This week the online version of the Journal of Science ran an article detailing a study into the origins of deja vu. Apparently MIT scientist have discovered what causes deja vu. Here is the explanation:
Like a computer logging its programs’ activities, the dentate gyrus notes a situation’s pattern—it’s visual, audio, smell, time and other cues for the body’s future reference. So what happens when its abilities are jammed?When Tonegawa and his team bred mice without a fully-functional dentate gyrus, the rodents struggled to tell the difference between two similar but different situations.“These animals normally have a distinct ability to distinguish between situations,” Tonegawa said, like humans. “But without the dentate gyrus they were very mixed up.”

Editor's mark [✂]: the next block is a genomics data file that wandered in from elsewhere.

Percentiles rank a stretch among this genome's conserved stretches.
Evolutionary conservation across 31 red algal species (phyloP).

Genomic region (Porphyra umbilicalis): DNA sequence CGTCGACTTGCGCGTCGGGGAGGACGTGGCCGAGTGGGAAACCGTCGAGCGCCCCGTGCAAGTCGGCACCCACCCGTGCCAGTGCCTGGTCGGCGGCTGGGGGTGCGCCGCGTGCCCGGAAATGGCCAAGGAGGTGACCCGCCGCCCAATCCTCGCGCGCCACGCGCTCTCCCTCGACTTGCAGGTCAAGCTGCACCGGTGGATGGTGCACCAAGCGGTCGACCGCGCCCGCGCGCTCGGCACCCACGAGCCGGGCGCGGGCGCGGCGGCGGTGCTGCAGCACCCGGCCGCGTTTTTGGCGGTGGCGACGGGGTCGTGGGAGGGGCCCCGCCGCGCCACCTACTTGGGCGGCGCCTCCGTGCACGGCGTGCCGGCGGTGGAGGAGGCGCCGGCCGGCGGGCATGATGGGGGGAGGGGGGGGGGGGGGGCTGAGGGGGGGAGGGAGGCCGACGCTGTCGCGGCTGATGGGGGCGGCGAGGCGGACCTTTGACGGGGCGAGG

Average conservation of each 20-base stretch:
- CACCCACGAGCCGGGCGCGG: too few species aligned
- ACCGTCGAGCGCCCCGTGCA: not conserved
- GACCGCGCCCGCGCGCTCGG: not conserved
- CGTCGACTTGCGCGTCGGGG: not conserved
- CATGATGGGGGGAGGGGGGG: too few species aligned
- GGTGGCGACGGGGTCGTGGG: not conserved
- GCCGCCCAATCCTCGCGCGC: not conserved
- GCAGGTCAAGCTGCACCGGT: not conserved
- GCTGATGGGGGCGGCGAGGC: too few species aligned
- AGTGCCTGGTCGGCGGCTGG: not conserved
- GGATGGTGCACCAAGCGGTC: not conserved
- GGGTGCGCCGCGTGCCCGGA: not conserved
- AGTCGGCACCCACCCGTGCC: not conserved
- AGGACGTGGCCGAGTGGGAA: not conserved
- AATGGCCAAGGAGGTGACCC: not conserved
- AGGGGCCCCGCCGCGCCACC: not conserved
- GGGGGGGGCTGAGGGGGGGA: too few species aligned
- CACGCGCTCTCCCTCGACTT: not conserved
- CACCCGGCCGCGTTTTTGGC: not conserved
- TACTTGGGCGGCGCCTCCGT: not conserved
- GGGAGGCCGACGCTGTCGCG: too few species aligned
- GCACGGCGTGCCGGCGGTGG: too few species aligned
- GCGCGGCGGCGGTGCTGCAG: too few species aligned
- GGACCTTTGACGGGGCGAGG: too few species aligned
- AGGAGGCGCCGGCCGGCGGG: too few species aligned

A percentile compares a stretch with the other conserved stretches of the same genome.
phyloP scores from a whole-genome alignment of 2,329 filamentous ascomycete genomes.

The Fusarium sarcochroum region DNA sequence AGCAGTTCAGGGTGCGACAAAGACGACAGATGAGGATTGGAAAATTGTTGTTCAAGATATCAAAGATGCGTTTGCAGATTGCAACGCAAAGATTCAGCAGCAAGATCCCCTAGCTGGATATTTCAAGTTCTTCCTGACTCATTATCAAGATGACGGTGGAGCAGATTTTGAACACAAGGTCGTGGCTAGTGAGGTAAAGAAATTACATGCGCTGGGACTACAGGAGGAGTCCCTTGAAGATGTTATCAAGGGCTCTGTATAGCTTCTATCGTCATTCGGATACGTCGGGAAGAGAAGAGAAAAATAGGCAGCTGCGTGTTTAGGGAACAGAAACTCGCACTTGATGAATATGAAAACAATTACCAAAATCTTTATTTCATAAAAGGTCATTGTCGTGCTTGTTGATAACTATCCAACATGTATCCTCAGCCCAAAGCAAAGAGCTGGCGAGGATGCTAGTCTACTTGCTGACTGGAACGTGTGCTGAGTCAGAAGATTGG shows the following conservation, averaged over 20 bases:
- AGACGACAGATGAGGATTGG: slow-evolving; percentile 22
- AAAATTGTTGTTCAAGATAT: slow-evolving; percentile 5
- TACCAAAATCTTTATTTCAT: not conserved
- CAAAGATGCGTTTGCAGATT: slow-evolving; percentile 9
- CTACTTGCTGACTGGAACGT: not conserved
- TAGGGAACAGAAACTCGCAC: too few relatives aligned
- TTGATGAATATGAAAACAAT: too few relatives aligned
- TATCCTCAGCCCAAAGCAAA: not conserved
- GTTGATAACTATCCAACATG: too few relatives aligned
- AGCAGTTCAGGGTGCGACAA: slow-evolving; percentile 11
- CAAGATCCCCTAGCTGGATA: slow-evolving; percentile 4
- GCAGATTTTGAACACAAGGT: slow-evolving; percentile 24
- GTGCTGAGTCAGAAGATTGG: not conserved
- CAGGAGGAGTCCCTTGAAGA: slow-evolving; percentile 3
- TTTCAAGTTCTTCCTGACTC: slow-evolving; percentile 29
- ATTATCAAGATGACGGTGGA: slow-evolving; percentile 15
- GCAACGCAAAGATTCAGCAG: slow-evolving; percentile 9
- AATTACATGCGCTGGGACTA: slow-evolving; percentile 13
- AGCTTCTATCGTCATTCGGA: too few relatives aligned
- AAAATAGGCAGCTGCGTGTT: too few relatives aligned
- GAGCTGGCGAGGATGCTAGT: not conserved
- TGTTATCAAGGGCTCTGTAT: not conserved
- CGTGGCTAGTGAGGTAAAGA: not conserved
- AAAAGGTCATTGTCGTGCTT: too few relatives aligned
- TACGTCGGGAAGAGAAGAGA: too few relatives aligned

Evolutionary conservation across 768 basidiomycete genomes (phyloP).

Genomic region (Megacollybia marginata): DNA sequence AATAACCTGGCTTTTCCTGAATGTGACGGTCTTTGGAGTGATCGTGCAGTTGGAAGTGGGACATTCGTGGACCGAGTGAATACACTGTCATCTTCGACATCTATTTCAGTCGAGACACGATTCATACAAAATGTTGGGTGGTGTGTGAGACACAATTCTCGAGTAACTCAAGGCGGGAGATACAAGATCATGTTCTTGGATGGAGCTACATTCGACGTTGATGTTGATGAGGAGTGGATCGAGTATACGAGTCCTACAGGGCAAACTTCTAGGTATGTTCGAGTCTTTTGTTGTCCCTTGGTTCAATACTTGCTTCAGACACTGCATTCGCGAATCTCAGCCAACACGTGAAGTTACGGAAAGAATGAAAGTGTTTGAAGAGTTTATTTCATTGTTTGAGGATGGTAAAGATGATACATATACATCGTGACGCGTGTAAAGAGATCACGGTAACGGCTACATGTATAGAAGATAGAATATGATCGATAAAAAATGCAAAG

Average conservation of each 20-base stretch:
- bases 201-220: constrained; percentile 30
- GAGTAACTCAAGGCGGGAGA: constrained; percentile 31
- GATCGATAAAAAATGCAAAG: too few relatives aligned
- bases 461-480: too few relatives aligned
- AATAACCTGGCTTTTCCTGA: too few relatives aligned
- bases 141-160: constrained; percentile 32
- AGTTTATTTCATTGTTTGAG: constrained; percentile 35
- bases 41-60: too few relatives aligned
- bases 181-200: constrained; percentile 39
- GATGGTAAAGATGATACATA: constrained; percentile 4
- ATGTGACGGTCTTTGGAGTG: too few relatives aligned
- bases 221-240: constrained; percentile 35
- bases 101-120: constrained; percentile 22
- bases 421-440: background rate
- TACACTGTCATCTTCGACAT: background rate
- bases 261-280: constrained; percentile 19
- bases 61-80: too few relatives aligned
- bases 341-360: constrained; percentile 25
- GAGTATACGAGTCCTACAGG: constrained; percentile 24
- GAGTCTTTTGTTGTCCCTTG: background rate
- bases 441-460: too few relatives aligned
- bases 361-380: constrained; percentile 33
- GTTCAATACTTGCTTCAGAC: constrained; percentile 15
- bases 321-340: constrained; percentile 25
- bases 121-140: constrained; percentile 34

Déjà vu is a memory problem, Tonegawa explained, occurring when our brains struggle to tell the difference between two extremely similar situations.